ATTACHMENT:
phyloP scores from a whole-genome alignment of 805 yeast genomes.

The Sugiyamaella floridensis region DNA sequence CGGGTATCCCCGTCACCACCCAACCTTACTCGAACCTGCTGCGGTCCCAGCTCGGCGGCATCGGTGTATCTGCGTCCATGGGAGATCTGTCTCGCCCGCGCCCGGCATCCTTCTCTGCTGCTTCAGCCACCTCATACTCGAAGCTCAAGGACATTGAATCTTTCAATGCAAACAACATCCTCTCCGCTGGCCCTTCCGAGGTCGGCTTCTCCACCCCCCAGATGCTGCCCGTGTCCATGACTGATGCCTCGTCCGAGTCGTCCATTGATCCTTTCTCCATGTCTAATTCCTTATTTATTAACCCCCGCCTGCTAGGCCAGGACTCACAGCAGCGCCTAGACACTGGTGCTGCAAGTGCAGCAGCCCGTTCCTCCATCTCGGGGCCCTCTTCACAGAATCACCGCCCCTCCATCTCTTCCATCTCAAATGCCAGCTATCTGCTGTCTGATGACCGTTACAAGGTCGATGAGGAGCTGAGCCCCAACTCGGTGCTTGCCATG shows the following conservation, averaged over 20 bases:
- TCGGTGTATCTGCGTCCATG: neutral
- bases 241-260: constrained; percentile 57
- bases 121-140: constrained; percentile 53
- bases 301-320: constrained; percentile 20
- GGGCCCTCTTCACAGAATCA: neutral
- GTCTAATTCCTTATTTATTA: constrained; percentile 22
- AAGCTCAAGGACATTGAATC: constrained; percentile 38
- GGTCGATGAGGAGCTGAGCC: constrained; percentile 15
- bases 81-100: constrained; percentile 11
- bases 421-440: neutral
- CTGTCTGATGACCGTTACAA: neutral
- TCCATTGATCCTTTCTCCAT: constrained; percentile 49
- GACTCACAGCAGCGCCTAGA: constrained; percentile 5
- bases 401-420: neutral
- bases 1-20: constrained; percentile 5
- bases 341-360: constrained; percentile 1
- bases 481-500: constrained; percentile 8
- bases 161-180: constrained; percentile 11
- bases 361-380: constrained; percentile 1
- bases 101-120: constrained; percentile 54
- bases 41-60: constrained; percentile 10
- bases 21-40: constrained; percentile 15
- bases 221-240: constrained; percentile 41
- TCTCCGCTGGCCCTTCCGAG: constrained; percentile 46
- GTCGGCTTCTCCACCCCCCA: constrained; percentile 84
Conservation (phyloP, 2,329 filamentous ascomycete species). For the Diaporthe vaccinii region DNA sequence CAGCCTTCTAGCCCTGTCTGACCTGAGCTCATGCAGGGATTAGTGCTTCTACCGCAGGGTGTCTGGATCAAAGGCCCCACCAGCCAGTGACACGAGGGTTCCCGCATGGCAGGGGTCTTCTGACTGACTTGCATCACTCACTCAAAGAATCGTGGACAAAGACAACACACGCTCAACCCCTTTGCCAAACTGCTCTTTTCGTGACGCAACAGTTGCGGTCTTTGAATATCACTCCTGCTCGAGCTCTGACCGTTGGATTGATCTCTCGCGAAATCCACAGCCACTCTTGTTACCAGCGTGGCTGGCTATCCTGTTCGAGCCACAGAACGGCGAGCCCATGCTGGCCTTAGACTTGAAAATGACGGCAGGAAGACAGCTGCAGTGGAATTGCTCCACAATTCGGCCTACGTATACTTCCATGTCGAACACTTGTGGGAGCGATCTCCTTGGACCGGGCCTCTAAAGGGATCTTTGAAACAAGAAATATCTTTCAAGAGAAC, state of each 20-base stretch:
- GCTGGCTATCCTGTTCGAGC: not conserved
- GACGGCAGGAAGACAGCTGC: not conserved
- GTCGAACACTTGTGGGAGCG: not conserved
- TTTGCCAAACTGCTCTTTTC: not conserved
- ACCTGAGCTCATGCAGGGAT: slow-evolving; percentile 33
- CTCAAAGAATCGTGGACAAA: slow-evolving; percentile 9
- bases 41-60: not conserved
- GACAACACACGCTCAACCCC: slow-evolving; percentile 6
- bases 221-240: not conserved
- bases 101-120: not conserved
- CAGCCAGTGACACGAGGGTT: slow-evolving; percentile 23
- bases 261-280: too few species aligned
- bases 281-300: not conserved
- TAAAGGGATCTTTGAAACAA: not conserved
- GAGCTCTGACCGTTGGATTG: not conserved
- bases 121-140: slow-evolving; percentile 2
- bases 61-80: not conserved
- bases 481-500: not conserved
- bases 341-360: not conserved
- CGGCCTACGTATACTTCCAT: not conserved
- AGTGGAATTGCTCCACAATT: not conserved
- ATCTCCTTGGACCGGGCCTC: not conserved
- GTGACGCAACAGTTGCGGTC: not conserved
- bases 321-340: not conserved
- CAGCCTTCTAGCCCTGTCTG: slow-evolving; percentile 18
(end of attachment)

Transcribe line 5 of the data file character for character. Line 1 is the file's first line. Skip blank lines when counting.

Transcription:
- bases 121-140: constrained; percentile 53